Doctors worry that AIDS drugs may do harm

June 05, 1993|By Newsday

As researchers gather in Berlin for the Ninth International Conference on AIDS, many see growing evidence that once-promising approaches to fighting the disease may be useless or even harmful.

Emerging new knowledge about the AIDS virus is making it harder to decide how to treat infected people, they say, and raising fears that use of AZT and other anti-viral drugs may be promoting more virulent strains of the virus.

"I'm not at all sure what to give my patients, when to give it, how to combine drugs, or which patients are most likely to benefit from what treatments," Dr. Paul Volberding, a leading U.S. AIDS physician, told colleagues last month at a Harvard AIDS Institute gathering.

As a result of such uncertainty, many are seeking new approaches. A number of researchers -- including Dr. Jonas Salk -- are focusing on people who may have developed a kind of natural immunity to AIDS. This form of immunity is so new to science that little is known about how to safely produce it. And if the theory proves true, it could mean that all the vaccines now being tested may actually worsen the disease.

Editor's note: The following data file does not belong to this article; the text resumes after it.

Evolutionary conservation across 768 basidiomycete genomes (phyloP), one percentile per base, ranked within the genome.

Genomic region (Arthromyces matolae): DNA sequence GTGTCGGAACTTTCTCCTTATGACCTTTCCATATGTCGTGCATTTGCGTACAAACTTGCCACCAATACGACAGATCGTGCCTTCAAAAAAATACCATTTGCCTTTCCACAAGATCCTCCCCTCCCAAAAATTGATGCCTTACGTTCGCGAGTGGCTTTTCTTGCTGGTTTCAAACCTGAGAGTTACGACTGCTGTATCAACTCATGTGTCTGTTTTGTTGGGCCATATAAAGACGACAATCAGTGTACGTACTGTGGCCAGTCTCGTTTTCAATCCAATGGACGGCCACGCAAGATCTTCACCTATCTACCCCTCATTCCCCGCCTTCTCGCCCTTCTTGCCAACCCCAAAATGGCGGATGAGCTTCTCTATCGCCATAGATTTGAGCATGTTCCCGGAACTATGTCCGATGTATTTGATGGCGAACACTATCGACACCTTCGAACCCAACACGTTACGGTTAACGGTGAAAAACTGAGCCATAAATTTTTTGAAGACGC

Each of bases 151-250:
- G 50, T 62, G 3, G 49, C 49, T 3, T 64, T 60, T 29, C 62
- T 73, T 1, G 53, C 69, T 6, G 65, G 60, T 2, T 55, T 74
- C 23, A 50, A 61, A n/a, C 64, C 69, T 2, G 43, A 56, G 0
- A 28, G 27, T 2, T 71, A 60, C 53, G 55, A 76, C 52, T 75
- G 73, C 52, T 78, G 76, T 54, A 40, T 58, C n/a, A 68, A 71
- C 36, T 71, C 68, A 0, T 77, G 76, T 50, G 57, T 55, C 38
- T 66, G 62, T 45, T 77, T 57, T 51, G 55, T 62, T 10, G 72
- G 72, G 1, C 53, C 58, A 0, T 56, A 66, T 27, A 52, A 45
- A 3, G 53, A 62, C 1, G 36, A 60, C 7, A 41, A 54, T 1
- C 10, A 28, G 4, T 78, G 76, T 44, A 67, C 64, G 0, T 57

Others, particularly public health officials, say that science's inability to deal with AIDS to date makes it more urgent to find ways to change the behavior that spreads AIDS.

Reports from all these fronts will be presented at the five-day AIDS conference, which begins Monday. It is expected to draw 15,000 scientists, public health officials and activists -- many seeking clarity in a murky scientific picture.

One of the chief controversies is whether AZT, the most widely used anti-AIDS drug, slows the disease and death in infected people.

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